After the tearful intro it was a workmanlike start - a bit clunky, but he managed the right pitch and delivery of the tractor stats of Labour achievement. Its his strong point, and his speechwriters were wise to use this device. Basically its just reading out a selection of phrases and soundbites, but Gordon has always managed that well. He got the pacing, and the volume right, so that once the crowd were applauding, he managed to make them cheer and clap louder, as he lengthened the list. Good TV that. I thought better than Mandleson who went a bit squeaky with his crescendos.

Then came the detail.
Or lack of detail, a normal Gordon device.
Here the speech fell back into one of his old budget statements. A litany of vague achievements, aspirations, fantasy promises and traps. Plenty for the comrades to agree with but shockingly short of detail.
More bank regulation - end to bonus culture - more free childcare - the ability to recall bad MPs -Improved health care for the elderly - Schools, hospitals,kidney machines as Jim Hacker used to say. And, just as in his chancellor days, a lot of it doesn't add up.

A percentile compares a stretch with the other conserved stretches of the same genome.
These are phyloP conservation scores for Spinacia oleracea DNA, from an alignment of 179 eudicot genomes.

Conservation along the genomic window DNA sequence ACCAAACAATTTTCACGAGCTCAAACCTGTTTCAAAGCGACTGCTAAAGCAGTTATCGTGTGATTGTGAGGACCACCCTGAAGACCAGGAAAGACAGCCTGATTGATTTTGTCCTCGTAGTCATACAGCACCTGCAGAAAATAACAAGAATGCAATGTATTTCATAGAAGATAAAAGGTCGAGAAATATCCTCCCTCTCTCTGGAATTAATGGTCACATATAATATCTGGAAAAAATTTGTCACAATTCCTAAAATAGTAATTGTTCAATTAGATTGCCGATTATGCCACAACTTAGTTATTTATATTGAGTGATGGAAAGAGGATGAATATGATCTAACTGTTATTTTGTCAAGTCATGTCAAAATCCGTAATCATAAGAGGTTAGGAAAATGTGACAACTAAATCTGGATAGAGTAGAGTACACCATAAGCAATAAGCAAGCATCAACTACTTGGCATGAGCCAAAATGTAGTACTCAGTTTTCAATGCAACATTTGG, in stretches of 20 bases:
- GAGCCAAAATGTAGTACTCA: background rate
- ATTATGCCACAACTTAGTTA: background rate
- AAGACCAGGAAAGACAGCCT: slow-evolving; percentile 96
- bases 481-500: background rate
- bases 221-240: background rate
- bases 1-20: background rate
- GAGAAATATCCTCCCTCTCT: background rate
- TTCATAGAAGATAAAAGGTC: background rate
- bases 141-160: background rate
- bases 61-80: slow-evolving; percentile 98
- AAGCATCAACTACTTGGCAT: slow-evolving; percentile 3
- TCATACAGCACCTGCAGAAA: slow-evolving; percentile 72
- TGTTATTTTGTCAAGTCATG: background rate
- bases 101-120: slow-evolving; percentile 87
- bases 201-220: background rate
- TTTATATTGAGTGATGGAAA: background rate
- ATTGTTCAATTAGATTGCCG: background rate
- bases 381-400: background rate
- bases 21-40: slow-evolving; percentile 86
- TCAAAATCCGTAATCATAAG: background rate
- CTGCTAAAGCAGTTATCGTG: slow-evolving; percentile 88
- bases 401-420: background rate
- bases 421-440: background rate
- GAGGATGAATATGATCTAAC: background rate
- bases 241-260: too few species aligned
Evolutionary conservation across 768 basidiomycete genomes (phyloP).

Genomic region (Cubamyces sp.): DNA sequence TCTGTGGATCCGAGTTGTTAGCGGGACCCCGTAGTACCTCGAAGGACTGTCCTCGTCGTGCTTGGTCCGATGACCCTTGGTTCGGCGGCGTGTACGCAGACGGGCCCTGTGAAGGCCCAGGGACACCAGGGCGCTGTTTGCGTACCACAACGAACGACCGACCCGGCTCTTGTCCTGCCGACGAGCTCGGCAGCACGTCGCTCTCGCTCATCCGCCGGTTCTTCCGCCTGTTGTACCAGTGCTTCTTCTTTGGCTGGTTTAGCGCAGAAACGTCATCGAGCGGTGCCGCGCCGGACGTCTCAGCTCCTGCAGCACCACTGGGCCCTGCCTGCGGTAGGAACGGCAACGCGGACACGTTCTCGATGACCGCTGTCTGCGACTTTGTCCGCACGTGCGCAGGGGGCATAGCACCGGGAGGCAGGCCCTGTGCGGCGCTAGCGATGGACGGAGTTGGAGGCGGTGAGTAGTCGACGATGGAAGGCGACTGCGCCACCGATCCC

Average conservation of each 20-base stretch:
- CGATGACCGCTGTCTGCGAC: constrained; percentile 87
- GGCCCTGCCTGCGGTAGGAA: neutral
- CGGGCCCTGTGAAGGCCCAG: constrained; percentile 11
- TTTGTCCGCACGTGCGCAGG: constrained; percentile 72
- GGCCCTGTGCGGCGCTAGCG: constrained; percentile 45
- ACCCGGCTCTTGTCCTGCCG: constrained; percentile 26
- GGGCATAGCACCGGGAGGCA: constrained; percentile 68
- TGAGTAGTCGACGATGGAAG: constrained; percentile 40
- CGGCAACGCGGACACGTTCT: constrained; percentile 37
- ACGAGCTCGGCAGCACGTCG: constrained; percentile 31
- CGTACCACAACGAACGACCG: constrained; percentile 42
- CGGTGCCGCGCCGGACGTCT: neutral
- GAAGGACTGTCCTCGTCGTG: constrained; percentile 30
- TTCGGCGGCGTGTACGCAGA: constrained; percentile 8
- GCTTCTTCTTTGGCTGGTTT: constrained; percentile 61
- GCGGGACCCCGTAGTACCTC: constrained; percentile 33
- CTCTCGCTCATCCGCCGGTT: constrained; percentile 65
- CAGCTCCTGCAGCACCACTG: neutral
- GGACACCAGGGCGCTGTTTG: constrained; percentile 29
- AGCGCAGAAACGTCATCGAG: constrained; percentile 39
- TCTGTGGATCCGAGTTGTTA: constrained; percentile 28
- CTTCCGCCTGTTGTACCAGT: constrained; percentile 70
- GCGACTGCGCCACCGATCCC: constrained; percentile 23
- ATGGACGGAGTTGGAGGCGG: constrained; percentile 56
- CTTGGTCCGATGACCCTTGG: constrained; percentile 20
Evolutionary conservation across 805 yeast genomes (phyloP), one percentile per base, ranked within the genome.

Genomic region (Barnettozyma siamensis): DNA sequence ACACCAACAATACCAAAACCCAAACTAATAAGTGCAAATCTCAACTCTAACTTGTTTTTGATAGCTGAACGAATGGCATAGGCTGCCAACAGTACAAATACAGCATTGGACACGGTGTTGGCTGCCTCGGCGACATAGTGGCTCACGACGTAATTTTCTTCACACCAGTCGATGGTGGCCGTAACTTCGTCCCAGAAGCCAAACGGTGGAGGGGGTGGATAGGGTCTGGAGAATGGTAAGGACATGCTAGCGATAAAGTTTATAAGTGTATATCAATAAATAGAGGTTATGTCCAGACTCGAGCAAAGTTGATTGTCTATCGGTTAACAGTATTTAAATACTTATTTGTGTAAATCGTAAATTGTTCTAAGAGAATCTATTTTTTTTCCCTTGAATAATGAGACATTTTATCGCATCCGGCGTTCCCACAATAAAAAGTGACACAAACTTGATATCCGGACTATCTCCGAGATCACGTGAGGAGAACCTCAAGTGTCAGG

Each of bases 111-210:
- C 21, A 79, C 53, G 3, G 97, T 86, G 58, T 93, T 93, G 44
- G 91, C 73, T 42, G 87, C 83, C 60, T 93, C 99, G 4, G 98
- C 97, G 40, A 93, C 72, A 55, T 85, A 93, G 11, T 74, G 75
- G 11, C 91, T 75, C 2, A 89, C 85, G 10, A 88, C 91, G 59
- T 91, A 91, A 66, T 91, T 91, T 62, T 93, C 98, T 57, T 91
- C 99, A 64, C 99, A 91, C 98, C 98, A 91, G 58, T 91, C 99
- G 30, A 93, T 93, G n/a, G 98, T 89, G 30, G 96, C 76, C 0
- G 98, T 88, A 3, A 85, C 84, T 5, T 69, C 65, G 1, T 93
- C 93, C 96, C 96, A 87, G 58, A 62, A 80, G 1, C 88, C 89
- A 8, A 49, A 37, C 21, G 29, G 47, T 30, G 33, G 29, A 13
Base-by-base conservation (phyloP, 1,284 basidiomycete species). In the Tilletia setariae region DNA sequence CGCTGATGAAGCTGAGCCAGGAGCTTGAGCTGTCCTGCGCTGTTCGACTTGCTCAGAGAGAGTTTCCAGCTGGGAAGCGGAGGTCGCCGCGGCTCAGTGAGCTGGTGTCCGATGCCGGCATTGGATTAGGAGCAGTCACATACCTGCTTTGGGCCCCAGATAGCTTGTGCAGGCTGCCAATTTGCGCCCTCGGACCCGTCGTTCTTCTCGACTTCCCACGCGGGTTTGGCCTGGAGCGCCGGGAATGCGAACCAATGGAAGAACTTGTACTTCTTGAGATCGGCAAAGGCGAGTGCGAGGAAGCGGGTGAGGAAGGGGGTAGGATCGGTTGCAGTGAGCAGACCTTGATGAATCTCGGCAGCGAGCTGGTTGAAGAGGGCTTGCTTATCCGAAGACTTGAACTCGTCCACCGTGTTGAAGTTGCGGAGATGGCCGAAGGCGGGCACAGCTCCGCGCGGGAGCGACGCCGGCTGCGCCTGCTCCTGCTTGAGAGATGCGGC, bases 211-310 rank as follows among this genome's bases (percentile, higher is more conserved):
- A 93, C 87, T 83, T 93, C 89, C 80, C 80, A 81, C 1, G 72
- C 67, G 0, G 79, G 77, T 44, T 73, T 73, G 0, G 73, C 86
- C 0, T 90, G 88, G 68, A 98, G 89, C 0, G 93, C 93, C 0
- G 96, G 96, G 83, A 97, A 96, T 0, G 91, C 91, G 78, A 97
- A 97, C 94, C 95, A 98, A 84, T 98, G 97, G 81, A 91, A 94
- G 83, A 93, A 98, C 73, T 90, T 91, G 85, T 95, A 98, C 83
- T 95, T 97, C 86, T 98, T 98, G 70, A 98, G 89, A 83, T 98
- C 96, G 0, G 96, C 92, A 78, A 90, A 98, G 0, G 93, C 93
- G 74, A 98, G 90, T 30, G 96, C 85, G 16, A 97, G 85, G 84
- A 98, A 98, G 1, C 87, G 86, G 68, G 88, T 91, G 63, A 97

The health care at home for the elderly seemed to have unraveled by the 6pm news with a price tag of 1.5 billion more pounds needed or only half as many people as claimed being eligible.
No discussion of cuts of any sort except I.D. cards and that it is such a white elephant its a miracle he didn't dump it at last years speech.

The speech felt like an opposition speech. It would not have been out of place in 1997.
Tough on crime - anti social behaviour,- educasion/ejudkain/ edukasion- more money for schools, - save the NHS- more spending on health care, a people's Postbank at the post offices, reform of the Lords, minimum wage.. What has he been doing for the last 12 years? Has all the parliamentary time been spent on hunting with dogs, stopping smoking in pubs and fighting foreign wars? All these things were promised long ago. Now , that he is about to lose power, its all promised again.